Music therapy does not include screening, diagnosis, or assessment of any physical, mental, or communication disorder.


To be licensed as a music therapist, an applicant must be at least 18 years old; be in good standing in any other jurisdiction where the applicant is licensed or certified as a music therapist; submit sufficient documentation of current certification with the certification board for music therapists, and completion of the certification board for music therapists examination, a successor organization, or documentation of being transitioned into board certification; and any other qualifications determined by DOH.
Before providing music therapy services, music therapists must review the client's diagnosis, treatment needs, and treatment with the health care providers involved in the client's care. Before providing music therapy services to a student for an identified educational need, the licensed music therapist must review the student's diagnosis, treatment needs, and treatment plan with the individualized family service plan's team or the individualized education program's team.
Music therapists may not evaluate, examine, instruct, or counsel on speech language, communication, and swallowing disorders and conditions. A licensed music therapist is prohibited from representing to the public that the individual is authorized to treat a communication disorder, but a licensed music therapist is not prohibited from working with clients who have a communication disorder and address communication skills.
This act does not prohibit or restrict the practices, services, or activities of the following: persons credentialed in another profession that uses music incidental to the practice of that profession, if not represented as a music therapist; persons whose training and certification attest to the person's preparation and ability to practice the person's certified profession, if not represented as a music therapist; and the practice of music therapy by students enrolled in a music therapy education program.
A music therapy advisory committee is created within DOH consisting of five appointed members including three music therapists who practice in Washington State, a licensed health care provider who is not a music therapist, and a consumer.  All members must be familiar with the practice of music therapy. The advisory committee must provide expertise and assistance to DOH to develop regulations and establish standards of practice and professional responsibility for music therapists. DOH must consult with the advisory committee for issues related to music therapy licensure and renewal. DOH must provide analysis of disciplinary actions taken, appeals, denials, or revocations of licenses at least once per year.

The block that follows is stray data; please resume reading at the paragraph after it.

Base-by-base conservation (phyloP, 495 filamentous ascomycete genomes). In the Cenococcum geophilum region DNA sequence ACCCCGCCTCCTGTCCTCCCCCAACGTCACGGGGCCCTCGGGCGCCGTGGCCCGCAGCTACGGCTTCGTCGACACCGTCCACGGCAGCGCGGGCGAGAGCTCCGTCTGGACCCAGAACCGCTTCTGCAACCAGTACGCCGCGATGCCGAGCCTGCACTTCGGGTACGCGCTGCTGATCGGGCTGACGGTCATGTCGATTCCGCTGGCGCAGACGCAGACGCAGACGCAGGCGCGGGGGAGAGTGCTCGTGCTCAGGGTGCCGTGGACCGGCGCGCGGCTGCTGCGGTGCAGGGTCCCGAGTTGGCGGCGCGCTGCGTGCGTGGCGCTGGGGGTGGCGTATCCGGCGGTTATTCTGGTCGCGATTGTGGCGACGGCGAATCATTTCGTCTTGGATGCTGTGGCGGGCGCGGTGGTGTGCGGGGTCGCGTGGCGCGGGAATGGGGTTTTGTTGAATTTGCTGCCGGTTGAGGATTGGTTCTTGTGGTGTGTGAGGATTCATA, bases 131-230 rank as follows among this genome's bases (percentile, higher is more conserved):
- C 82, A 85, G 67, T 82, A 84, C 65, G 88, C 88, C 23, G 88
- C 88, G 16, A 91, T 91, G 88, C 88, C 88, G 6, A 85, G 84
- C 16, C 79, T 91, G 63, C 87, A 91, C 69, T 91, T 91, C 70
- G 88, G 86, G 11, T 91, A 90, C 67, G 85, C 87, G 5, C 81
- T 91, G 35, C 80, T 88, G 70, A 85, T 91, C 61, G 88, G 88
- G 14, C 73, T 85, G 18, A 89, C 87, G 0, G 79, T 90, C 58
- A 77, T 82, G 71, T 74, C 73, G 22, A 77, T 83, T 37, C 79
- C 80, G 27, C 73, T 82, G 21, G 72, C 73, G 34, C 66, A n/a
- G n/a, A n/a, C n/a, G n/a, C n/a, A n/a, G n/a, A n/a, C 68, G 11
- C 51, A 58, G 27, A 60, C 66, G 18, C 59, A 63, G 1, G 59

Appropriation: None.
Fiscal Note: Available.
Creates Committee/Commission/Task Force that includes Legislative members: No.
Effective Date: Ninety days after adjournment of session in which bill is passed.
Staff Summary of Public Testimony:

PRO: Music therapists that are certified and trained can do a lot of good for their patients, but those who are uncertified and untrained could do harm. Music therapy may seem simple but being able to respond to music in the moment to meet the therapeutic needs of each client is a complex skill. Access to music therapy services are currently limited, and patients have to pay out of pocket. Licensed music therapists have the educational and clinical skills, backed by research, to offer music therapy services. Licensure will make a difference for families to have access to music therapists, protect Washington residents, and ensure that only clinicians with nationally credentialed training and education can offer music therapy services. Music therapy helps with lung function, speech, movement, memory, and working through emotions in a safe place. It is very important to receive care from a qualified music therapists as it is not just about the music, but also about taking the whole person and the psychological implications of treatment into consideration. Music is an effective and meaningful form of therapy. This bill would forge greater access to music therapy and create job opportunities across Washington.


OTHER: To confer with other health care providers involved in the care of a client, communications through electronic medical records among HIPPA protected entities may be necessary. But these communications may not be possible in the music therapy context.

Persons Testifying: PRO: Senator Noel Frame, Prime Sponsor; Diana Stadden, The Arc of WA State; Michael Moran, Music Therapy Task Force-facilitator for virtual panel; Megumi Azekawa, TF Co-chair, Puget Sound Music Therapy/Ted Brown Music Outreach; Carlene Brown, SPU Prof. of Music, Chair, Music Dept. Director of Music Therapy Program; Dorian Delagrange, Swedish Multiple Sclerosis Center patient; Eva Marczinko, Swedish Cancer Institute patient; Melissa Johnson, Washington Speech-Language-Hearing Association; Jessi Wasson, Inspire Washington.
OTHER: Sean Graham, Washington State Medical Assocation (WSMA).
Persons Signed In To Testify But Not Testifying: No one.